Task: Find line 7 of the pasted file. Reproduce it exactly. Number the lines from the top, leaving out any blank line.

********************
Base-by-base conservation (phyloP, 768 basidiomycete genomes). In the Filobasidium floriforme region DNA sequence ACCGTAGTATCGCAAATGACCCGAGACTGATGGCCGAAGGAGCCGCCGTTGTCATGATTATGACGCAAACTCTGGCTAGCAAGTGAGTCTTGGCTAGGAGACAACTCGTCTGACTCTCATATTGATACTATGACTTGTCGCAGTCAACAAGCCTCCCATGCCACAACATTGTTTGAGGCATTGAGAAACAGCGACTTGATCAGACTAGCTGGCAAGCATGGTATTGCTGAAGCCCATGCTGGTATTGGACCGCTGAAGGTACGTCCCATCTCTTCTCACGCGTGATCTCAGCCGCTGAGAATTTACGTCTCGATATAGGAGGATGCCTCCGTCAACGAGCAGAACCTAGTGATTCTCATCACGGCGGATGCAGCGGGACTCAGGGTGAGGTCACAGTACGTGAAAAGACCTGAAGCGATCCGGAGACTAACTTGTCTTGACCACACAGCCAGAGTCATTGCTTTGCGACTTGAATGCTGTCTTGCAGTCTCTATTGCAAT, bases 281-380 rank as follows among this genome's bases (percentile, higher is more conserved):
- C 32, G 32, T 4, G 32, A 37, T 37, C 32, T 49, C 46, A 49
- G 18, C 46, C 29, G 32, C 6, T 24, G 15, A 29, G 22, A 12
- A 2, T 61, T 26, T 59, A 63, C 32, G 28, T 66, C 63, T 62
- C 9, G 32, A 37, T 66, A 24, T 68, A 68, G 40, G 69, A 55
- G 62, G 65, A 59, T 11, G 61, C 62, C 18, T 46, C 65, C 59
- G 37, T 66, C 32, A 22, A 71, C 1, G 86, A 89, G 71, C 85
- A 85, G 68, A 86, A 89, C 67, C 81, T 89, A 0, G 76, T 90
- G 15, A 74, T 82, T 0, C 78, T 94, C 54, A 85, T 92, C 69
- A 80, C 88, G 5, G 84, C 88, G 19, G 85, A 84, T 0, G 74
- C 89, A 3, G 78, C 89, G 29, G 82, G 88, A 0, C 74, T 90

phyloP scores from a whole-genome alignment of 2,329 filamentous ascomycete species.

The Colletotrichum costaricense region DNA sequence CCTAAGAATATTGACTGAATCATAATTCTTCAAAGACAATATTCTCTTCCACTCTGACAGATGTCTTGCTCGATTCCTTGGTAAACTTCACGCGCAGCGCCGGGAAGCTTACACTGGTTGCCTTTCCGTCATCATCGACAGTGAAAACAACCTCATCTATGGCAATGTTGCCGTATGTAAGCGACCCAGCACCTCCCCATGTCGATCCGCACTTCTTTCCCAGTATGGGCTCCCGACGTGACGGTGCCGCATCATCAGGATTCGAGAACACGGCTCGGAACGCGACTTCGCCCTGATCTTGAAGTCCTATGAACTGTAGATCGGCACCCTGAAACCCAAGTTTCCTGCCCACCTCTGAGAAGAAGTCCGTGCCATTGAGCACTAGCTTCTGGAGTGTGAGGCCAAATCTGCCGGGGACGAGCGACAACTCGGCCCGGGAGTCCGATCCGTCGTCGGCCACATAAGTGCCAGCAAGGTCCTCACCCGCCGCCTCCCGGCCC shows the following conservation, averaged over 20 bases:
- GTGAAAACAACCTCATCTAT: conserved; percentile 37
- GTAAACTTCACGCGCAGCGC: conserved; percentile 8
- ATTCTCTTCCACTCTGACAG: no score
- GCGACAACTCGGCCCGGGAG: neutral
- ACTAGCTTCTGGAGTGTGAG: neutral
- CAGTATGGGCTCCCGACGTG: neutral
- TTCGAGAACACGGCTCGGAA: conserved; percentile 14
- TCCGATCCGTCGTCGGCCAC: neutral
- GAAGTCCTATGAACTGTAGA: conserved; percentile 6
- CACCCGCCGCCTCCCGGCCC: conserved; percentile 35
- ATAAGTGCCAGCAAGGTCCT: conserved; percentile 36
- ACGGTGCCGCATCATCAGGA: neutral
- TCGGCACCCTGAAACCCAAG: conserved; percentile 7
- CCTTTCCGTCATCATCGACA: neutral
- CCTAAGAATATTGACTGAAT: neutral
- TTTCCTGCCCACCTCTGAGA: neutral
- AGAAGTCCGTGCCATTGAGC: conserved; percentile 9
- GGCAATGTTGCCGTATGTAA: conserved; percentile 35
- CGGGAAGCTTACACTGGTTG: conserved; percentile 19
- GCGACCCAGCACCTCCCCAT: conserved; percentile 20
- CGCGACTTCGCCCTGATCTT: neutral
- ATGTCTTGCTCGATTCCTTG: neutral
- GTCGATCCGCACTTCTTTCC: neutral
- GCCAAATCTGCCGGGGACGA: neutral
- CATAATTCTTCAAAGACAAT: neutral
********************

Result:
- G 37, T 66, C 32, A 22, A 71, C 1, G 86, A 89, G 71, C 85